(615) 889-5000 denniscarney1@comcast.net


Preserving Old Photos

  • Feeling overwhelmed with the idea of archiving your family photo history?
  • Does the thought of losing all those family memories in a disaster leave you sick to your stomach?
  • Feeling lost because you don’t even know where to begin when it comes to organizing and preserving all those old family photos?

Fire, water damage and catastrophes are always a threat but so is procrastination, and carelessness. A little time and knowledge of the best practices plus a little effort can keep your photos in excellent shape for people to enjoy for years to come.

Are you an organized person with patience?


Identify which photos are most important to you or your family, and scan or restore the most important ones.


Hand over the three or four boxes of prints/slides/negatives to us or a professional scanning service and at the LEAST, have them cheaply scanned at 600dpi. You can always go back and restore the bad ones at any date later in the future, as long as they’re digitally copied and not continuing to fade as prints.

Sorting and Editing

Don’t get bogged down. Some photographs are more important to you and your family than others.
Obviously, that beautiful studio portrait of your great grandfather looking handsome in his tux from the 1930s is a heck of a lot more important than the dozen or so out-of-focus photographs of your brother’s convertible from 1968. Take a few hours and edit. Don’t throw anything away but sort through and identify the photographs you know will mean the most to your family.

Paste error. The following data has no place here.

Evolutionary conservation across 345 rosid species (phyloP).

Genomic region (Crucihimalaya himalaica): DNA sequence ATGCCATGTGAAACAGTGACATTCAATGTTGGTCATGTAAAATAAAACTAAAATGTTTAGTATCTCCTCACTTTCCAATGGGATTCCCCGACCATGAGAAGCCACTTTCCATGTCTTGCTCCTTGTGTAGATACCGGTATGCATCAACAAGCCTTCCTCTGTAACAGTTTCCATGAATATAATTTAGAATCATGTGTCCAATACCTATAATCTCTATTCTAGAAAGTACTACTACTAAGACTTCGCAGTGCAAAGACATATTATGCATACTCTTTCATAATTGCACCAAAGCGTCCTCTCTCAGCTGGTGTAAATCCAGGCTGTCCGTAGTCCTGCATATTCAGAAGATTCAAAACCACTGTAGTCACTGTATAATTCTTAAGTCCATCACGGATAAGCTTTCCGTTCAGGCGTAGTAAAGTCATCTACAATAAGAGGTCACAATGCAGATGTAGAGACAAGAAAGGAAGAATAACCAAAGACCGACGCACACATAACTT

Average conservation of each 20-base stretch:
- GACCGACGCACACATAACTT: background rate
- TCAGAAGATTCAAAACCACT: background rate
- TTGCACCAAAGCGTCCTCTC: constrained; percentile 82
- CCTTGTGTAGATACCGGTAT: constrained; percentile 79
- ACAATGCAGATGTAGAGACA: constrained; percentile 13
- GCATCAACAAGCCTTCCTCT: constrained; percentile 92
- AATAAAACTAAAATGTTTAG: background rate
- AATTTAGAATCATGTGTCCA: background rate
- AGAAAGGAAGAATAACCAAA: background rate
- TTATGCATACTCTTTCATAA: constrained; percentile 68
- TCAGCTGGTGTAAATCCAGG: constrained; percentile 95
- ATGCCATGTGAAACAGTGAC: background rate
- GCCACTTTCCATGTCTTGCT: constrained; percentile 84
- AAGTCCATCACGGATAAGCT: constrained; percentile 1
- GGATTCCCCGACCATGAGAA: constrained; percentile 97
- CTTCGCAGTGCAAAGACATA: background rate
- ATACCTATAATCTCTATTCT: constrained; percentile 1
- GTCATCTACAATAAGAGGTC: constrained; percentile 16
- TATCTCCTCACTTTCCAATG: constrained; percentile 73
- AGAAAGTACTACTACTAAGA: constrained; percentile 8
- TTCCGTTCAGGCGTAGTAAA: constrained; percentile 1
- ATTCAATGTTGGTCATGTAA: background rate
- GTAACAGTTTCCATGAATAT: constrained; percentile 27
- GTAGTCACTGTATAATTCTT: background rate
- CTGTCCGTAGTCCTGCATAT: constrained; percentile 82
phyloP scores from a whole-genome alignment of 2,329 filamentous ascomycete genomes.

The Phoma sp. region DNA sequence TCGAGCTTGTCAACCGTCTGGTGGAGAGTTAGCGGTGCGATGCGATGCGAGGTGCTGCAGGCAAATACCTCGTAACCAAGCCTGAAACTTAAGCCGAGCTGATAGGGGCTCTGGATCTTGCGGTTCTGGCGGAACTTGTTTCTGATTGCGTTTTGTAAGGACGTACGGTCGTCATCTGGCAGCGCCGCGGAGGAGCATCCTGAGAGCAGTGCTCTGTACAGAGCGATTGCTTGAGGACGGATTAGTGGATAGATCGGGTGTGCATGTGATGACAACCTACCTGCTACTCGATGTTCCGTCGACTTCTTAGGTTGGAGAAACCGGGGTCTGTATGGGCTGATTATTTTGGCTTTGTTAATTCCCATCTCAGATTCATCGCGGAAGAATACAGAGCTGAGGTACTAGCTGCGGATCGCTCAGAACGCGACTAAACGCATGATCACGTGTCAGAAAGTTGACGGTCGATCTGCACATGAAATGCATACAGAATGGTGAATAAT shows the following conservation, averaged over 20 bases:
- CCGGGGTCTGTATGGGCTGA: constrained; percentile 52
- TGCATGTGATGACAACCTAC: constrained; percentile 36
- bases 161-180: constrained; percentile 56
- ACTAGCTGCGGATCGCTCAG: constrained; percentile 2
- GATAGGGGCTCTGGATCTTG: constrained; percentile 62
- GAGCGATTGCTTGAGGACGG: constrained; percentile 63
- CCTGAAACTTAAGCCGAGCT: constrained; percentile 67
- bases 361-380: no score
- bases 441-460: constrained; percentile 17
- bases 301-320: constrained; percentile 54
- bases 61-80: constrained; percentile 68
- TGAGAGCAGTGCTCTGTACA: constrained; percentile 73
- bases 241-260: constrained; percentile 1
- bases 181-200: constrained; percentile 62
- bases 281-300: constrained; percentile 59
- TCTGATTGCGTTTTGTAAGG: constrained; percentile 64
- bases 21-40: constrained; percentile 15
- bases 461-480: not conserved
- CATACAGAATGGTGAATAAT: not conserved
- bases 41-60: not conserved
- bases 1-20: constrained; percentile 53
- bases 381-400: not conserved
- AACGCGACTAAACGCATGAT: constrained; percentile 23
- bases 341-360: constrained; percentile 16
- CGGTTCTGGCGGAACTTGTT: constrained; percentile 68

Start with two boxes to sort with: One for keepers and one for the unusable ones, or duplicates not needed.
Photographs that are poorly composed, out of focus or just simply don’t show anything you care that much about aren’t worth restoring. By prioritizing the photographs into piles of very important, kind of important, and not so important you should have a much more manageable group of photographs to deal with.

Four Simple Questions for Keeping Photos

Does the photograph appear 40 years or older?

If it’s a scarce photo, it’s more emotionally valuable.

How many other photos are there that show those family members in that approximate time in their lives?

If there are not many others, you know the photo needs to be given special attention.

Is the picture of a birth, wedding, or funeral?

If yes, this pushes these photos to the front of the line for preservation steps or copying.

Can you stand the thought of never being able to see that photo again?

If the answer is no…then contact us today!

Time to Digitize

The first line of defense for preservation and preventing a terrible loss to your prized family photos is to use today’s computer scanners to copy.  It’s an excellent insurance policy. In the case of photography, digital backups offer safe, affordable and convenient storage. Scan the images and save the files to hard drives and burn to multiple CDs or DVDs. Store these discs at multiple locations, to avoid lost from fire and water damage. Even better, share the photographs with other family members by giving them the discs for their own storage. We can back up your images as well if you have hundreds or thousands of images and save you many hours of time and trouble.